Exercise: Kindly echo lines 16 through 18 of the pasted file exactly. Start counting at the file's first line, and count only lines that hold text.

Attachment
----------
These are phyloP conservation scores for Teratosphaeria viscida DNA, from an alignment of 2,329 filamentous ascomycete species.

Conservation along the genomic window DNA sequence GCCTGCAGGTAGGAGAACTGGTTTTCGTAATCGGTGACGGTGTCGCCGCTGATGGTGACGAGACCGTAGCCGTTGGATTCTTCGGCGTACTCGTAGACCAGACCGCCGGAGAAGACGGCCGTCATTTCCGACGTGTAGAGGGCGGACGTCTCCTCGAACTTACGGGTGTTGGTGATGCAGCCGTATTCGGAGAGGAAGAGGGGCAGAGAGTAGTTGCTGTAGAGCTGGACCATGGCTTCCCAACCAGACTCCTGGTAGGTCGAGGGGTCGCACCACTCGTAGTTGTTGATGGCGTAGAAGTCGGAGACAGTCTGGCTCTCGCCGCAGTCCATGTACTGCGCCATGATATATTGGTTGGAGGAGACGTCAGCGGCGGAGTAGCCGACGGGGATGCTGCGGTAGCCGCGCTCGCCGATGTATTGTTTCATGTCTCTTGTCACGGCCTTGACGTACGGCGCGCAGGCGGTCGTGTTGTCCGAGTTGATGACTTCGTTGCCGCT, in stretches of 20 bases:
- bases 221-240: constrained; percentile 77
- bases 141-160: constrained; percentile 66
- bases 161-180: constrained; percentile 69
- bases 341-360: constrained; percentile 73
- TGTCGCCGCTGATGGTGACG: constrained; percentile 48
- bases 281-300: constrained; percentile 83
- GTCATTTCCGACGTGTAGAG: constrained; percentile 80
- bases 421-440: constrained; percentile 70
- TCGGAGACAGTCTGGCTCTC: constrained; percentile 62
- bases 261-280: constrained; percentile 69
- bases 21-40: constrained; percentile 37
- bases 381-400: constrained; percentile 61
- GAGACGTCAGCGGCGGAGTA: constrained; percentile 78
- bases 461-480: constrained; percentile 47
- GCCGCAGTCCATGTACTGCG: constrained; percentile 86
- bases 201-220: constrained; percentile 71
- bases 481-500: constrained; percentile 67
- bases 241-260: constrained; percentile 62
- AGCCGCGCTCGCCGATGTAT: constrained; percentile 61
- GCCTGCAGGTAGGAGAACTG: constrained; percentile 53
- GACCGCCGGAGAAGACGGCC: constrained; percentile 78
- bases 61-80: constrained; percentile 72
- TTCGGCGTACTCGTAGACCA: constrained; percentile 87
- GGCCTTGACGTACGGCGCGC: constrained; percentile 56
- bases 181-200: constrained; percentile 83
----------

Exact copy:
- bases 461-480: constrained; percentile 47
- GCCGCAGTCCATGTACTGCG: constrained; percentile 86
- bases 201-220: constrained; percentile 71